Cost to Install an Electric Water Heater

Replacing an electric water heater is a job for an electrician or a handy do-it-yourselfer. Learn the cost to install an electric water heater yourself compared with the labor and material cost to hire a plumber for the job. Enter your ZIP Code to adjust the cost to where you live.

By Gene and Katie Hamilton

Let's face it, there's not a lot of excitement when it comes to replacing your electric water heater. It's worked hard, done its job and lived its course, and no longer able to function. The American Council for an Energy-Effficient Economy suggests that when you're looking for one, select a unit properly sized for your household. A 40-gallon tank is the most popular sized water heater. For a family of four a good choice is a 50-65 gallon unit.

An electrician will charge $509 to replace a 40-gallon electric hot water heater and remove the old one. This includes the labor and material. If you have experience with electrical projects and tools, you can buy the unit for $275 and replace it and save 46 percent. But if you have any doubt about doing it yourself, definitely hire a pro.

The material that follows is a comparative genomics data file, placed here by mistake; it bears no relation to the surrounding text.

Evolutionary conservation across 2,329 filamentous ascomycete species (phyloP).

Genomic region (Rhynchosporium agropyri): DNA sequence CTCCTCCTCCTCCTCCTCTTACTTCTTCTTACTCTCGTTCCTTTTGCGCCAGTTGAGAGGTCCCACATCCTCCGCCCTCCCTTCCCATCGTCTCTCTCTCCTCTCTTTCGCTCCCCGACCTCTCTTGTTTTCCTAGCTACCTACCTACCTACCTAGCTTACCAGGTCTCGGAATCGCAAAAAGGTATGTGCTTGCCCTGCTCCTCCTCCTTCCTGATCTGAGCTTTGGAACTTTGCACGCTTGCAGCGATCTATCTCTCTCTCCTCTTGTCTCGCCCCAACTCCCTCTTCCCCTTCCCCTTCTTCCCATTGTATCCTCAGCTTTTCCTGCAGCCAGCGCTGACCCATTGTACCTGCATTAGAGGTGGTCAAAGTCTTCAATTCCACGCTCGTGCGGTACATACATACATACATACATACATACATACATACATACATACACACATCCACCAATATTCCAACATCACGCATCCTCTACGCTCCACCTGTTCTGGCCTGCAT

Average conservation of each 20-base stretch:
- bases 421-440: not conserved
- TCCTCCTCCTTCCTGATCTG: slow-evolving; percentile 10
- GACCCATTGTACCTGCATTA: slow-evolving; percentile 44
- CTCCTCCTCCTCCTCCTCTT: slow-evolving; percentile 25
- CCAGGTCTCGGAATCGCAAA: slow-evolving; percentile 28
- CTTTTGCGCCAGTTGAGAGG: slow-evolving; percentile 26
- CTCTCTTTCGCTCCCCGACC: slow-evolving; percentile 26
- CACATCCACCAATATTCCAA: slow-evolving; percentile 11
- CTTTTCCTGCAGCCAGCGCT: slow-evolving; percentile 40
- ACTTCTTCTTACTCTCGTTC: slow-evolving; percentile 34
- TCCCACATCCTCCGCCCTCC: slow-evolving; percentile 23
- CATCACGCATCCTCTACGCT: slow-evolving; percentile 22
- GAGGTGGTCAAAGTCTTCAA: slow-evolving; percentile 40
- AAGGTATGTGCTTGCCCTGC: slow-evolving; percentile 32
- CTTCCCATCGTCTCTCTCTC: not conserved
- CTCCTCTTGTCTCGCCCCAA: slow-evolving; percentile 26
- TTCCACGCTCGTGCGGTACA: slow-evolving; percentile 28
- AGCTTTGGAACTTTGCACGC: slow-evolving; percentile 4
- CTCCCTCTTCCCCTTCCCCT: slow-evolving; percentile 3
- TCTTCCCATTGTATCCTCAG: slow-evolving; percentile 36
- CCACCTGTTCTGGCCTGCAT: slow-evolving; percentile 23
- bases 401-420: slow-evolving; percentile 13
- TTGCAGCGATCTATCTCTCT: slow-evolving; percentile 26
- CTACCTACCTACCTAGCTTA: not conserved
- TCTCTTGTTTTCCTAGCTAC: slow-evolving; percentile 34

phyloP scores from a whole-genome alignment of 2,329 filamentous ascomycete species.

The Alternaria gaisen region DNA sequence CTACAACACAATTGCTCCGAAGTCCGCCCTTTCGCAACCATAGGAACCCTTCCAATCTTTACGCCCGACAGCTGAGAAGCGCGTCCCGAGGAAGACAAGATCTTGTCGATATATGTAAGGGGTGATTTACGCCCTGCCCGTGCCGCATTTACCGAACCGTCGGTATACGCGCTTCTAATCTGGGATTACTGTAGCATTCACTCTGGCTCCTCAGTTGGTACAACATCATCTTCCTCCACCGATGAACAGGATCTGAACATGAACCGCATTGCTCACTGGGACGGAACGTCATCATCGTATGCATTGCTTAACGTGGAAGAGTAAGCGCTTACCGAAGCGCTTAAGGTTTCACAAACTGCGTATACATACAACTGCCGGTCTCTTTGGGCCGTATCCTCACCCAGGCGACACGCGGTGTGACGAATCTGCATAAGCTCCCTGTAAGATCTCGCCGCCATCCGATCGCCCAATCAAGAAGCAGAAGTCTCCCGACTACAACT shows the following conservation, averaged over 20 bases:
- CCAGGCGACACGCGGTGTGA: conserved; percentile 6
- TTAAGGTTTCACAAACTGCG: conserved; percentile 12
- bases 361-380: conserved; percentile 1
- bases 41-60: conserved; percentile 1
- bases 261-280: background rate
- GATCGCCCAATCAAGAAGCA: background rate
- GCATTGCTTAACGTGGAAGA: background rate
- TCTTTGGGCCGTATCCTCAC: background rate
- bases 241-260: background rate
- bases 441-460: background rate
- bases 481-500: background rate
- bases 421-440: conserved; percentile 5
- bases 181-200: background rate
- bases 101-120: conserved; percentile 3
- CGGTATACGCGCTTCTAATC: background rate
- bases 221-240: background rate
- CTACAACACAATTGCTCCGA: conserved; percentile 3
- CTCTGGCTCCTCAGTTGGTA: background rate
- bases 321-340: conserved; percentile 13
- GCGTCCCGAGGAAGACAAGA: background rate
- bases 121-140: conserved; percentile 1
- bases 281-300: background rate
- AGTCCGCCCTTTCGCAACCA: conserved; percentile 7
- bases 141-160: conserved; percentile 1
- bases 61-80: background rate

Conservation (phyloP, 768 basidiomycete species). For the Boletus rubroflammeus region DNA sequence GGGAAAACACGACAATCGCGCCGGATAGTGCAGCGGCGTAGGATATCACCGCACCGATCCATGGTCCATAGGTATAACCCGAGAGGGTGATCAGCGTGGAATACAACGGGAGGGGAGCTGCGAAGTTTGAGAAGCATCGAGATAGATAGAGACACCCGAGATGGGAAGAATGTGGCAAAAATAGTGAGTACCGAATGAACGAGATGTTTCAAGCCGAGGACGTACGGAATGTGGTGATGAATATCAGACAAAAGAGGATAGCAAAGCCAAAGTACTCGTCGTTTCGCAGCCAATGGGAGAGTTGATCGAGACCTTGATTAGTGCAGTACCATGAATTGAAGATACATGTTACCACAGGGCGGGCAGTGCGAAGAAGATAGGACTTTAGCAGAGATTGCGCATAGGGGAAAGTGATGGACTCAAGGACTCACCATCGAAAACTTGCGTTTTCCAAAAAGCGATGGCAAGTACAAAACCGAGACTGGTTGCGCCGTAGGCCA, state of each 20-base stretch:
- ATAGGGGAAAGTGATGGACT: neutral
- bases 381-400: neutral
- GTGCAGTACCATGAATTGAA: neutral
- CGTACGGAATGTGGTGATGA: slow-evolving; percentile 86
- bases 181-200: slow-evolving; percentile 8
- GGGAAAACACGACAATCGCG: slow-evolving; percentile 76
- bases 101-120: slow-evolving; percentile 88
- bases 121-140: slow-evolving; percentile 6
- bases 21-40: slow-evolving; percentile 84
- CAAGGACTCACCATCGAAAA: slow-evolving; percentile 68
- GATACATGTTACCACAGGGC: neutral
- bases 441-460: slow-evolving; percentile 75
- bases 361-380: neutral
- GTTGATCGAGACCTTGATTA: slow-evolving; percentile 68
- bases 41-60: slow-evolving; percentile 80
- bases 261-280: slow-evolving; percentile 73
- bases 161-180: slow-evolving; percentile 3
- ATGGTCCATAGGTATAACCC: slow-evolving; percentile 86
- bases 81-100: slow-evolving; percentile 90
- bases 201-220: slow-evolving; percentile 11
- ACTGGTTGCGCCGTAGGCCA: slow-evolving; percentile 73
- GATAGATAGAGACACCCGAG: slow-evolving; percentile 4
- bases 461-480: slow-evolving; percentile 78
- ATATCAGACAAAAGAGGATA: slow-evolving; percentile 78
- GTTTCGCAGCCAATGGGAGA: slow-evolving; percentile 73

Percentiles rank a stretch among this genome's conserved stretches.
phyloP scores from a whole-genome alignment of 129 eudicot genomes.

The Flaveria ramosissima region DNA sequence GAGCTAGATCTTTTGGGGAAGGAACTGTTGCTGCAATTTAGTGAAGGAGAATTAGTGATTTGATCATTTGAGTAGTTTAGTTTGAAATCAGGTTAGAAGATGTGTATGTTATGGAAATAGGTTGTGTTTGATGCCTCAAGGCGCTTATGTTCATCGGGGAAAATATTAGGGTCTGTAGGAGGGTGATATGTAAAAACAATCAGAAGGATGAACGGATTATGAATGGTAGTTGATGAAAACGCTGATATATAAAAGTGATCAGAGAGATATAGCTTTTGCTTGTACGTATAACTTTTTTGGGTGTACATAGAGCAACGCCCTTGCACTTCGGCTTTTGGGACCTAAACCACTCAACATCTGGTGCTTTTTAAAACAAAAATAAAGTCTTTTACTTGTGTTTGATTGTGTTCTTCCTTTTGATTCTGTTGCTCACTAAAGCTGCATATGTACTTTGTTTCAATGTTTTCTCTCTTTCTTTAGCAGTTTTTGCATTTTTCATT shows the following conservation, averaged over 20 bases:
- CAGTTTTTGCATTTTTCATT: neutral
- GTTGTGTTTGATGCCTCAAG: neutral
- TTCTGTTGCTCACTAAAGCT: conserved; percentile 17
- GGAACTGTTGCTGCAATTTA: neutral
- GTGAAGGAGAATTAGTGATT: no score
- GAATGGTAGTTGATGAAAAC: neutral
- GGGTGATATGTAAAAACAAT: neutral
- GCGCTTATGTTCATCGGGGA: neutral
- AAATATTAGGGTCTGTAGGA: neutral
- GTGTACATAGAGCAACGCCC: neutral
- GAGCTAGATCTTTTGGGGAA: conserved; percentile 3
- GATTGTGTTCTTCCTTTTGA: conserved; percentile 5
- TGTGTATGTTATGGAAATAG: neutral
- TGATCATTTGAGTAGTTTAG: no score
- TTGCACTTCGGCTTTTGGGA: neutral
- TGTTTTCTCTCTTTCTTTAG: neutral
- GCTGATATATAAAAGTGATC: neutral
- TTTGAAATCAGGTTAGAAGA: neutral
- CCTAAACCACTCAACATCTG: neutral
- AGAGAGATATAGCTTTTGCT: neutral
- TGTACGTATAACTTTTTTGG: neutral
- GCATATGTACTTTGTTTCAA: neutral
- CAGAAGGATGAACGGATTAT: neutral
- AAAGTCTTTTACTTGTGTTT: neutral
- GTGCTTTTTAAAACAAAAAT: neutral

The replacement involves wiring the circuits of the heater into the electrical system of the house and connecting the new heater to existing hot and cold water pipes. You'll need a pipe wrench, neon voltage tester, hacksaw or tubing cutter, and a carpenter's level. To simplify the job, get a water-heater installation kit with a flexible copper connector.

The worst part of the job is manhandling the old unit for removal, which is particularly challenging if it's tucked away in a basement where it's not easy to reach.

The average price to install an electric water heater noted above is cost data to compare a contractor’s estimate with doing it yourself. Tweak the data by adding your ZIP Code to find a local cost.

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  • DIY    62%
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